US President-elect Joe Biden served as former President Barack Obama’s vice president from 2009 to 2017. Biden’s Cabinet picks include many Obama-era appointees – a decision for which the president-elect has seen some criticism.
A ex-professor of constitutional law at Pepperdine University and a former Reagan and Bush administration official, Douglas Kmiec, in an op-ed for The Hill, has called on Joe Biden to appoint former US President Barack Obama as US Attorney General.
According to Kmiec, instead of “continuing to borrow Barack Obama’s trade line”, Biden “needs Obama himself”.
“The fastest way to re-establish the rule of law is for Biden to nominate Obama as attorney general […] Appointing Obama certainly would be unprecedented, but so is the need. We have never had a former president take on the leadership of an executive department for a successor president, but nothing precludes it, save, possibly, Michelle Obama”, the former professor suggested in his op-ed. “We must leave those domestic relations to the former president — but he has the intelligence, youth and character to do the job. Besides, it’s perfect preparation for subsequent additional public service on the Supreme Court.”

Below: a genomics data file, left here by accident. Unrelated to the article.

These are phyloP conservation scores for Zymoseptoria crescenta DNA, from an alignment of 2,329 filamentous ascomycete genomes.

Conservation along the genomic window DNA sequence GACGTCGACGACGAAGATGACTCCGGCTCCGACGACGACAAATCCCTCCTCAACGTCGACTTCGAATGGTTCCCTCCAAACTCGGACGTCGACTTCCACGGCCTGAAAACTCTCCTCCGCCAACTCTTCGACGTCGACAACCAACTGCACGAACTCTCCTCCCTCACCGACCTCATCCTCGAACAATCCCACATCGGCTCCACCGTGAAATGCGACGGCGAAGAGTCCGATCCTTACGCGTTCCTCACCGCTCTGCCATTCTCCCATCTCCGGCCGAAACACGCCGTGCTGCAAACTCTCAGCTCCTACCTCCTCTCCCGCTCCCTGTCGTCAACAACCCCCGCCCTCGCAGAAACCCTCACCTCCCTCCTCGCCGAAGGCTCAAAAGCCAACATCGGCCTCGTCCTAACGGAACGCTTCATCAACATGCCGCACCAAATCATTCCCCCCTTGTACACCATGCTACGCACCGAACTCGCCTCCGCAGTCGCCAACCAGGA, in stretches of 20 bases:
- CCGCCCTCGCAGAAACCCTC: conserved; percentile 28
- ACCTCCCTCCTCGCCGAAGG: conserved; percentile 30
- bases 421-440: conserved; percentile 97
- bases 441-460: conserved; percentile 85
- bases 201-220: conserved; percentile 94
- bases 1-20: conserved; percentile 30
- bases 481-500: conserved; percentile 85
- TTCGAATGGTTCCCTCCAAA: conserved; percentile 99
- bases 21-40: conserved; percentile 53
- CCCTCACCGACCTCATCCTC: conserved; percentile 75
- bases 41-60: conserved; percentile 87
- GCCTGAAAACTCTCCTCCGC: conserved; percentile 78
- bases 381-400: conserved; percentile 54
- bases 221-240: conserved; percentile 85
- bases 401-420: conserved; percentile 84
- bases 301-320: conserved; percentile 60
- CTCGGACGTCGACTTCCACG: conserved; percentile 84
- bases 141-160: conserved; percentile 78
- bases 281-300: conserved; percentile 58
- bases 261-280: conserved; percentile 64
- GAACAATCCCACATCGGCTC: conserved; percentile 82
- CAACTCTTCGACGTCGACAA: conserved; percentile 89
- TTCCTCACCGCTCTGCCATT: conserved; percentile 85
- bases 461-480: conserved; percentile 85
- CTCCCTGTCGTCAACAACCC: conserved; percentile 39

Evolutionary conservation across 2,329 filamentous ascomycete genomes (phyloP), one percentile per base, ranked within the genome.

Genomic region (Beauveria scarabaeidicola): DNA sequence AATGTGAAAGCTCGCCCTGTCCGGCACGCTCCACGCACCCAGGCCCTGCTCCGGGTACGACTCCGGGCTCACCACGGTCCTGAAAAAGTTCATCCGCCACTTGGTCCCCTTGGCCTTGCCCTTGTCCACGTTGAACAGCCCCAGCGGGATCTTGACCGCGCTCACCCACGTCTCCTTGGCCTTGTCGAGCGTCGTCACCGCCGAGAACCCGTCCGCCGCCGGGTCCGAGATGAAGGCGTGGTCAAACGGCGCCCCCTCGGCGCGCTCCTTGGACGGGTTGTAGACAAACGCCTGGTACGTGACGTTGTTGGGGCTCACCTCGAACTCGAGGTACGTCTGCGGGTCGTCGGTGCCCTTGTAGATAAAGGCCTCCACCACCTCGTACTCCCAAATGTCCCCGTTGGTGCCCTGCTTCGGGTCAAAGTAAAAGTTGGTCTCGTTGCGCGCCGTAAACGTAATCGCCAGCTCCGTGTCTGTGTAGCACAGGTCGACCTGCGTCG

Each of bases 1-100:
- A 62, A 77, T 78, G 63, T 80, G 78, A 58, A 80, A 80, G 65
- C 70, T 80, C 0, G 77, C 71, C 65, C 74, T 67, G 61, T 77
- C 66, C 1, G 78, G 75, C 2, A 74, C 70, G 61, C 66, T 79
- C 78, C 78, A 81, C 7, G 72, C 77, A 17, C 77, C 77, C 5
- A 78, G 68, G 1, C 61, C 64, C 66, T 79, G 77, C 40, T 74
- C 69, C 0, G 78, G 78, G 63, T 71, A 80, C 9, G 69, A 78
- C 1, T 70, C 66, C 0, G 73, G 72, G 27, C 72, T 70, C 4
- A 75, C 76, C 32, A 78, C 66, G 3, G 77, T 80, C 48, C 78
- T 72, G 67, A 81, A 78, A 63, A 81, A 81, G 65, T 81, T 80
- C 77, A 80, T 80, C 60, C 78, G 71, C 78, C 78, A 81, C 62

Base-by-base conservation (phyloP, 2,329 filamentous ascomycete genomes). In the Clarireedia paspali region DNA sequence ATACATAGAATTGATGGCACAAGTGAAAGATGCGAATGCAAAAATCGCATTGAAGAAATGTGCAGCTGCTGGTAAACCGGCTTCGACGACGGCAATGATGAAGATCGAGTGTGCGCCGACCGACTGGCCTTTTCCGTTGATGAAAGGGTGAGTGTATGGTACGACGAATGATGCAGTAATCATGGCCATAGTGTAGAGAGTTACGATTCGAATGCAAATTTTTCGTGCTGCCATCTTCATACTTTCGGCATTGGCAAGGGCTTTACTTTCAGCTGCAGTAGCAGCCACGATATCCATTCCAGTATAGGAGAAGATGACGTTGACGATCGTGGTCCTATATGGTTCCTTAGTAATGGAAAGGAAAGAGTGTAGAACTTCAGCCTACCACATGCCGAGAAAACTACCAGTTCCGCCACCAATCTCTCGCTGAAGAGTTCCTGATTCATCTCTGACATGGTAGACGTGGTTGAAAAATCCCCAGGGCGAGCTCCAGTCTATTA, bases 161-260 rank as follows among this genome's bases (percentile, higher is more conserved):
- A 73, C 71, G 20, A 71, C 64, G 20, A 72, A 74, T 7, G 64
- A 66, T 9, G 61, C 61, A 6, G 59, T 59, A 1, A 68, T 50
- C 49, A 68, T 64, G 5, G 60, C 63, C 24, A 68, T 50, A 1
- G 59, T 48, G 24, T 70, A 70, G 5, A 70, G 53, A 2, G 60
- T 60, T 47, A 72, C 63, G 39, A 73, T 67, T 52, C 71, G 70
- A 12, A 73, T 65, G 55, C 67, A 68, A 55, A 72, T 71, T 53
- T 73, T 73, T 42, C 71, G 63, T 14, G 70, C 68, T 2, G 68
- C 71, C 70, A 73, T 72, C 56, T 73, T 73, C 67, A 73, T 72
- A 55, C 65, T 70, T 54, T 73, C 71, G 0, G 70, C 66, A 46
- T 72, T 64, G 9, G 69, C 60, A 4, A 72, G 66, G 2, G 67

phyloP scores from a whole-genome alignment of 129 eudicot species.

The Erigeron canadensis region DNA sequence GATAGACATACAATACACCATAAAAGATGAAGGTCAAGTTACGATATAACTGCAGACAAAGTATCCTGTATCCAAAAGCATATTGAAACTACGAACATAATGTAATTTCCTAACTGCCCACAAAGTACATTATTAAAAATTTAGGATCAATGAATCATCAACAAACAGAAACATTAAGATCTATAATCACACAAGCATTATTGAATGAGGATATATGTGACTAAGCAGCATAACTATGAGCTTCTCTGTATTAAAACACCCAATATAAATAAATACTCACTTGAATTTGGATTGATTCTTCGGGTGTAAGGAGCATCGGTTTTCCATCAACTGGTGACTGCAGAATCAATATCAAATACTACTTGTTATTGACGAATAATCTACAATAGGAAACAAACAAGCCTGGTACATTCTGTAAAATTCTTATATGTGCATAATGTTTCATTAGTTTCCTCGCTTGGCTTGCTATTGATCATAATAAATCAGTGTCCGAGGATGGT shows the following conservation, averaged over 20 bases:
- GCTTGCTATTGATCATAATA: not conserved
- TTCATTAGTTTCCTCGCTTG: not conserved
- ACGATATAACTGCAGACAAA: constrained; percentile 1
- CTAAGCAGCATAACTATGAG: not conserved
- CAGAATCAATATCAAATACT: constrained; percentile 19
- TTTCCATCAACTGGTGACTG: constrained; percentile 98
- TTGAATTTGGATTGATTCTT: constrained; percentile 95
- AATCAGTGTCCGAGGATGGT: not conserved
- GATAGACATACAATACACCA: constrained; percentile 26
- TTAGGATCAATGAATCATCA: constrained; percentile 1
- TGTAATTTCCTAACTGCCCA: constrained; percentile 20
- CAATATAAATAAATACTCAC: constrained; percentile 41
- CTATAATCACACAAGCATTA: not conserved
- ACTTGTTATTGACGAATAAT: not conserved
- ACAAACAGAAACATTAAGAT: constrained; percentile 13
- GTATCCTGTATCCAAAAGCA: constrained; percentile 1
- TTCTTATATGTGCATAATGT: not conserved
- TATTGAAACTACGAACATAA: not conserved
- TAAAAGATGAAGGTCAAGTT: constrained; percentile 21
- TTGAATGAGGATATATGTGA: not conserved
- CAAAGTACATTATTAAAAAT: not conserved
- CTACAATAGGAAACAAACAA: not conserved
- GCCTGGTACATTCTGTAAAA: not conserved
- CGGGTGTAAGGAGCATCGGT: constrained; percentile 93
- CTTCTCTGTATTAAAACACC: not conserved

Kmiec noted that keeping Christopher Wray as the head of the FBI and making the Justice’s current inspector general, Michael Horowitz, the head of its Office of Legal Counsel would “remove much division, doubt and uncertainty”.
While Biden’s actual plans for the Justice Department are yet to be unveiled, his known Cabinet picks are praised for their diversity, but also criticised by allegations of corruption and partisan politics.
“There’s not an obvious choice in my mind,” Biden told reporters when asked on his possible candidates for the post.
Among possible top candidates, according to reports, are former Alabama Sen. Doug Jones, federal judge Merrick Garland and former acting Attorney General Sally Yates, along with former Massachusetts Gov. Deval Patrick.
US President Barack Obama, who served two terms as the US president from 2009 to 2017, is an alumnus of the Harvard Law School. After graduating, he became a civil rights attorney and an academic, teaching constitutional law at the University of Chicago Law School from 1992 to 2004.